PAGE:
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High consumer expectations, a storage shortage and disruptions from trade tensions are increasingly revealing the shortcomings of traditional distribution models. But these challenges bring opportunity: companies that seek innovative solutions that deliver greater agility, automation and intelligence will not just thrive, they’ll also gain a significant competitive advantage.

Customer expectations are high and rising

In the new expectation economy, consumers are demanding faster delivery and greater quality. Meanwhile, the biggest companies in the world continue to invest resources in reducing shipping times even further, ensuring that customer expectations will remain high, and likely increase, in 2019.

To meet these high standards, shippers must position inventory near their customers to speed delivery and lower last mile costs. Unfortunately, traditional distribution models lack the necessary footprint, and therefore, reach to achieve these goals.

Warehouse availability is shrinking as demand rises

What’s more, finding storage space is increasingly difficult. The industrial availability rate (a prominent measure of vacant space) fell to 7 percent at the end of 2018 in the United States, its lowest point since 2000. Demand outpaced the supply of new warehouse construction for the year by 29 million square feet. Space is even more difficult to find near major population centers like Los Angeles, lengthening delivery times and raising transportation costs in markets with the most customers.

There are a number of reasons warehouse space is increasingly harder to come by. Growing populations in urban areas mean greater demand for products, as well as increased competition for land. In addition, companies like Amazon are expanding their footprint of owned warehouses, leaving less space for everyone else. These factors will increase in the year ahead, forcing shippers to look beyond traditional distribution models that offer limited space and little flexibility.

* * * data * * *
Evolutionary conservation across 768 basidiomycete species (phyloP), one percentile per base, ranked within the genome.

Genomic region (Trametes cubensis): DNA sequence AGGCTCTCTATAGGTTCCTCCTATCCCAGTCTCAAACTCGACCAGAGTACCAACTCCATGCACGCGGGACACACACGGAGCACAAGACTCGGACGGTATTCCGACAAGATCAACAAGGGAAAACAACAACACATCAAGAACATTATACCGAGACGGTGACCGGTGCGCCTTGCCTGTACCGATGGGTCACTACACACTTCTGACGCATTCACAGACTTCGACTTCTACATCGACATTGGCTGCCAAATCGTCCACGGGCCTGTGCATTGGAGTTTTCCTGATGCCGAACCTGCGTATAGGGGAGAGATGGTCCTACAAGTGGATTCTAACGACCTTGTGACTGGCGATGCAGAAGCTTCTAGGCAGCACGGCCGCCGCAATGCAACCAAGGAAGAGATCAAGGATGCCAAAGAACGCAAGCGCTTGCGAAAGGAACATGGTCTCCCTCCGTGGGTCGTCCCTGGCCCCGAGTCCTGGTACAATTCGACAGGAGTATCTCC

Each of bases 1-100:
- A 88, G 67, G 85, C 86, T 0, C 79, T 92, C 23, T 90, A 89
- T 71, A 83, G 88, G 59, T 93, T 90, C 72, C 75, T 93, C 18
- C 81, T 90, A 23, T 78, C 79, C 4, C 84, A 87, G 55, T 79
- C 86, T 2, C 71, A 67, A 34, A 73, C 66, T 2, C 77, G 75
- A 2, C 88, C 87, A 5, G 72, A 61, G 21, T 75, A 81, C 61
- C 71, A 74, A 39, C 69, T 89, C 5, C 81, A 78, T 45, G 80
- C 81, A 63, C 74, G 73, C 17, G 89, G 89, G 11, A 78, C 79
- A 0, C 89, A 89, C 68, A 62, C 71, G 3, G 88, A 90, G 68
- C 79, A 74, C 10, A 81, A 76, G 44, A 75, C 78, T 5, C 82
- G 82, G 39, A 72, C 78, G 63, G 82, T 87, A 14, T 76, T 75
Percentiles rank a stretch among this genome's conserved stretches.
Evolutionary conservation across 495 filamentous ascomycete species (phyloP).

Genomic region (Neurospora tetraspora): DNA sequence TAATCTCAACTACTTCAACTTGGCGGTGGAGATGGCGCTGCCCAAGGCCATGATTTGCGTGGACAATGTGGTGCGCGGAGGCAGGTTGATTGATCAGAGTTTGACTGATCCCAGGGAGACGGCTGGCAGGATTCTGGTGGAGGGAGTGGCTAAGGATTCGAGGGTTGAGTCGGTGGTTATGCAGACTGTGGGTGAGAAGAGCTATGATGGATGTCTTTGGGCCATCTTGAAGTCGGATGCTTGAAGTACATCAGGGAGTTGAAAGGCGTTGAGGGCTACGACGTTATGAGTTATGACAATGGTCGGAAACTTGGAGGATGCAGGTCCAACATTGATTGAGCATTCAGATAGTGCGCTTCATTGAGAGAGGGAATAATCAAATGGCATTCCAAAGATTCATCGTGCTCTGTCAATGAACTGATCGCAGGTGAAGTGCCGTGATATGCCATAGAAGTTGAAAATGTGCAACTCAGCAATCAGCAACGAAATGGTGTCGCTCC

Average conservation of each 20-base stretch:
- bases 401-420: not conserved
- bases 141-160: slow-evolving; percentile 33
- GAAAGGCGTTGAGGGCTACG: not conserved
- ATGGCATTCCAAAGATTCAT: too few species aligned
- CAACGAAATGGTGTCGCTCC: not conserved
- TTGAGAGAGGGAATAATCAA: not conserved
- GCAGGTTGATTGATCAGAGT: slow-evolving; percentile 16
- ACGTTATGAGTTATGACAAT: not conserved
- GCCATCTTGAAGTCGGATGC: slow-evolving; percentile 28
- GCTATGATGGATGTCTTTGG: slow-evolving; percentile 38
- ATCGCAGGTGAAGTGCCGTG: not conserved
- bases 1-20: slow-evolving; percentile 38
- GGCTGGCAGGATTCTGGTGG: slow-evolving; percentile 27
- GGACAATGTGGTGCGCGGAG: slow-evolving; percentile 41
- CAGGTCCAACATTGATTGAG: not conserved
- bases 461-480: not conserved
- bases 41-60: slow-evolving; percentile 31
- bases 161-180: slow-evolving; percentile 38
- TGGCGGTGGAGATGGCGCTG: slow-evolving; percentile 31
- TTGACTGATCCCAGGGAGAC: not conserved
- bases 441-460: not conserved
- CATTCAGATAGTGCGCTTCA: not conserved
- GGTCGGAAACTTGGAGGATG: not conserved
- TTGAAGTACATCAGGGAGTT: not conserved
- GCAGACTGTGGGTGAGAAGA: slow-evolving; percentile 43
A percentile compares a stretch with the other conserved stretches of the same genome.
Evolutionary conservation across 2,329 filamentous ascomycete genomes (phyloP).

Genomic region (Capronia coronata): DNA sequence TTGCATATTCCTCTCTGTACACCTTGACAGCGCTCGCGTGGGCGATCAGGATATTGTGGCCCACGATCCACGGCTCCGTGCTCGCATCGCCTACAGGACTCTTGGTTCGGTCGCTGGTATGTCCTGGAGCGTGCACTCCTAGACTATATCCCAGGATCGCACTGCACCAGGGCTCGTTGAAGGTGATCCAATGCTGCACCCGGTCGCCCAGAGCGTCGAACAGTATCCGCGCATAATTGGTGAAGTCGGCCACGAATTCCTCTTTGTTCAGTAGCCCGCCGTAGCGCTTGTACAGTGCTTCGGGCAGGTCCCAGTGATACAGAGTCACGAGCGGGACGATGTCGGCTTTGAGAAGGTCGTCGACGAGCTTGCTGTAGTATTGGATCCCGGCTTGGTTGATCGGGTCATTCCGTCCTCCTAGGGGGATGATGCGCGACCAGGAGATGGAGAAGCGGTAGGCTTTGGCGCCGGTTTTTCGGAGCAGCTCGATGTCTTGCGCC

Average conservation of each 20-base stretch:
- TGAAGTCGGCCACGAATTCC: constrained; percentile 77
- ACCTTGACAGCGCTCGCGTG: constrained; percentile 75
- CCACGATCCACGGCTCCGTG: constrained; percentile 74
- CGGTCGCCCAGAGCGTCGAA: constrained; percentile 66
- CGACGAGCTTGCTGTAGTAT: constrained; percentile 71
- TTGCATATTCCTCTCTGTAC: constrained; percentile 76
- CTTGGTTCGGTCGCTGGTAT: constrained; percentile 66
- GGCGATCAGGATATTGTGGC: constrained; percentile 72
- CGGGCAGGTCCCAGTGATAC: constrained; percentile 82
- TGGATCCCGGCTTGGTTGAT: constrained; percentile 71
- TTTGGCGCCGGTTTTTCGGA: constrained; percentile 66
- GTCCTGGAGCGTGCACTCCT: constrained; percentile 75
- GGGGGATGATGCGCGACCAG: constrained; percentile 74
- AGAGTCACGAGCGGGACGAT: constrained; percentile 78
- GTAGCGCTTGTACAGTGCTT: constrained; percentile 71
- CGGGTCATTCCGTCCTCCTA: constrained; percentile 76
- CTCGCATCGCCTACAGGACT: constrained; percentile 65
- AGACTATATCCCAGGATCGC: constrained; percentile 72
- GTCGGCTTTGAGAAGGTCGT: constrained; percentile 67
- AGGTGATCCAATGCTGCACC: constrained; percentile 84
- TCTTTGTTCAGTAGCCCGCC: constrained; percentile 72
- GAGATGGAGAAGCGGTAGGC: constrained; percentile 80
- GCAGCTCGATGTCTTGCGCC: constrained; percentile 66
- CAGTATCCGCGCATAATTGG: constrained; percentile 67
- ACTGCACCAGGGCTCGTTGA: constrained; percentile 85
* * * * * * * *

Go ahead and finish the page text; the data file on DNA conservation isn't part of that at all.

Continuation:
Disruptions from trade tensions will raise costs

Trade tensions, and the threat of new tariffs in particular, disrupt supply chains. Last summer, retailers scrambled to move inventory from China to the United States to avoid new tariffs resulting from trade conflict between the two countries. These sudden imports caused a logistical bottleneck at the Port of Los Angeles and overwhelmed the local warehouse market. Shippers had to move further inland to find storage space, increasing transportation and drayage costs.

Since trade agreements and the global market have become less stable, shippers have to be prepared to avoid and navigate potential disruption in the months ahead. Companies will need the ability to identify areas where they are most vulnerable to disruption and make quick adjustments to their supply chains this year. And — as we saw last summer — they’ll need much more visibility and flexibility than traditional distribution models can offer.

Innovation will determine the winners

Because traditional distribution models are ill-equipped to meet the challenges of 2019, innovative solutions — those that offer greater agility, velocity, automation and intelligence — are needed.

  • With a more agile distribution network that can dynamically add and subtract capacity in markets across the country, shippers’ supply chains are more resilient to storage shortages and disruptions of all kinds, including those resulting from trade tensions. And, shippers can achieve the faster speed to market and shorter delivery times needed to be responsive to customer demand.
  • Through workflow automation, shippers can collapse the time and effort required to manage inventory and orders, enabling significantly greater scale, reach to markets and proximity to customers — all without increasing operational cost.
  • Actionable intelligence provided by smarter distribution platforms can improve decision-making, helping shippers optimize costs out of the supply chain and perfect the customer experience.

In the year ahead, we’ll see many different approaches to the big challenges in warehousing. Winning strategies will look beyond traditional distribution models and toward greater agility, automation and intelligence. Companies that embrace innovation will adapt to the present, prepare for the future and strengthen their competitive advantage.

–Sean Henry

Read the article in Supply & Demand Chain Executive Magazine